International Journal of the Sociology of Language
Founded by Fishman, Joshua A.
Ed. by Garcia Otheguy, Ofelia
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Languages, inequality and marginalization: implications of the double divide in Indian multilingualism
1Jawaharlal Nehru University
Citation Information: International Journal of the Sociology of Language. Volume 2010, Issue 205, Pages 131–154, ISSN (Online) 1613-3668, ISSN (Print) 0165-2516, DOI: 10.1515/ijsl.2010.042, October 2010
- Published Online:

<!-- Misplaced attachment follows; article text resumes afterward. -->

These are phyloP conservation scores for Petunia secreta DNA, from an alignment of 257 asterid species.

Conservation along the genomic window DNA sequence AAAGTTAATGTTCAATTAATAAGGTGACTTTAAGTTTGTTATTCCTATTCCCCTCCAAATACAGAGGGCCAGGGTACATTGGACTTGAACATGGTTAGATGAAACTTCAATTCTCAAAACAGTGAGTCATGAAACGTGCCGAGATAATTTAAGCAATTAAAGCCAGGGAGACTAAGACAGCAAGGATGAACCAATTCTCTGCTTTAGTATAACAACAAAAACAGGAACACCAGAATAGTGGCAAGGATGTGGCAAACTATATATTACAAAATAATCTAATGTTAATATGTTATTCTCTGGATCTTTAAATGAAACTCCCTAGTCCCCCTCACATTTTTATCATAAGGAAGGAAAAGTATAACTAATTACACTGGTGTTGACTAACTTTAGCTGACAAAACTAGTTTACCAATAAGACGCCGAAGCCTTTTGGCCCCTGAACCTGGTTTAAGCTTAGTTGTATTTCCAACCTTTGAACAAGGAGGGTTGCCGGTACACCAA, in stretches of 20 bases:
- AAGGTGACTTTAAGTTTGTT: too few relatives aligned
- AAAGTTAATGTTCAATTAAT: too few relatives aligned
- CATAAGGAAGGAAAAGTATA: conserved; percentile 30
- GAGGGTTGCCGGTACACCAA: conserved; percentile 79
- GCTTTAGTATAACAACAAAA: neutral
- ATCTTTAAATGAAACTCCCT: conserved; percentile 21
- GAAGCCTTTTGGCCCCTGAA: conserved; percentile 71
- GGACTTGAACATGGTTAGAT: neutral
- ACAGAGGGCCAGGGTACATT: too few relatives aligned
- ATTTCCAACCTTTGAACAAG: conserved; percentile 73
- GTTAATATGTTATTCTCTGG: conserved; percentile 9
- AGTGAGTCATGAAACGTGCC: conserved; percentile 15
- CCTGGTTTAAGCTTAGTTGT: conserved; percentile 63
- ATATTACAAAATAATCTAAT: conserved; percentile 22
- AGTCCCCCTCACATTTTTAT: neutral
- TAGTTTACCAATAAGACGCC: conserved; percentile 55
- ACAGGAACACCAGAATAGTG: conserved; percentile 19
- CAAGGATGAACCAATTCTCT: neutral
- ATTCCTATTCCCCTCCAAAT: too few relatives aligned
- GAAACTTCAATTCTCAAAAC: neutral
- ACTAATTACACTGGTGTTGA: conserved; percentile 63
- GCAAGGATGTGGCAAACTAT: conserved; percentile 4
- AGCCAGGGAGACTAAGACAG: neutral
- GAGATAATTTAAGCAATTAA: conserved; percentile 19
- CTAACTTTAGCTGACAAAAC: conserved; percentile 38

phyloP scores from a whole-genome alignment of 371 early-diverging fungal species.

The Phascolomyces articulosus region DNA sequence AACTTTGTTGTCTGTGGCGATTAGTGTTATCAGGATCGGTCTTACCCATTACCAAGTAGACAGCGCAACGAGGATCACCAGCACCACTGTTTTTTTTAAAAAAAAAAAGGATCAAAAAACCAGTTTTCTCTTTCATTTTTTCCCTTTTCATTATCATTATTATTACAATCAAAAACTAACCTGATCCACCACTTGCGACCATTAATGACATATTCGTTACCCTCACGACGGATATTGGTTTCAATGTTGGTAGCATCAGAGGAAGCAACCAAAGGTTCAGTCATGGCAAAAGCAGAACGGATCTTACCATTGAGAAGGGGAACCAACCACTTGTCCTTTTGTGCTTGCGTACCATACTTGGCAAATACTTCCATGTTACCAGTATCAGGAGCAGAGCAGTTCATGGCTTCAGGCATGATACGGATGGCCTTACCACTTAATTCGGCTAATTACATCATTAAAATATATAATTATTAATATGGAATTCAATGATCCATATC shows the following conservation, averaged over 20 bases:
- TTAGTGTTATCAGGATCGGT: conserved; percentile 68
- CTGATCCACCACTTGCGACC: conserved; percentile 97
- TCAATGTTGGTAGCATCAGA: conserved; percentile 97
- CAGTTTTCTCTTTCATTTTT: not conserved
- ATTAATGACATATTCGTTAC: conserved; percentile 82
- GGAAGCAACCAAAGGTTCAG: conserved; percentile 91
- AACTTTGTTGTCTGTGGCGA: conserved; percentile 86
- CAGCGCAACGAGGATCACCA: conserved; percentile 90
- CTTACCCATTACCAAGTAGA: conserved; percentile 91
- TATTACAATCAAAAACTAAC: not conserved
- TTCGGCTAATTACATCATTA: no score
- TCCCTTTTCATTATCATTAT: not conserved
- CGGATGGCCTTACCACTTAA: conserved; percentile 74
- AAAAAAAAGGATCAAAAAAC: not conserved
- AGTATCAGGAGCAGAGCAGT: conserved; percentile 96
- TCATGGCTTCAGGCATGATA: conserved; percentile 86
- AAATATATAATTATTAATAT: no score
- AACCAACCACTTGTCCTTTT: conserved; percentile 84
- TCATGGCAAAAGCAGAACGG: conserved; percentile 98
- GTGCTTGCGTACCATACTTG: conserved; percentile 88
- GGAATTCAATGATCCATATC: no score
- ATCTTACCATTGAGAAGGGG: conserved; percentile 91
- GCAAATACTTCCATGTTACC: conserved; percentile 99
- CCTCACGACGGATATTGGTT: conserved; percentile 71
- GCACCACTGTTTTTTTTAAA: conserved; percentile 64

Features of Indian multilingualism are discussed to show that, despite several positive forces favoring maintenance of minority languages, languages are subjected to inequality and discrimination. It is argued that multilingualism in India, as in other South Asian countries, is hierarchical in nature, characterized by a double divide — one between the elitist language of power and the major regional languages (vernaculars) and, the other, between the regional languages and the dominated ones. The nature and implications of this double divide are analyzed in respect of the relative positions of English, Hindi, regional majority languages and other indigenous/minority languages. The paper shows that, at the same time as hierarchical multilingualism has led to a general loss of linguistic diversity, the progressive domain shrinkage and the marginalization of the surviving indigenous and minority languages affect the dynamics of the relationship between languages and linguistic groups in contact and negotiation of linguistic identities. The chasm between policy and practice affecting the place of languages in society, it is argued, leads to educational failure, capability deprivation and poverty in the minority linguistic groups, particularly the tribal mother tongue speakers. Programs of multilingual education are briefly discussed in the context of recent attempts to deal with classroom language disadvantage of tribal children in India.
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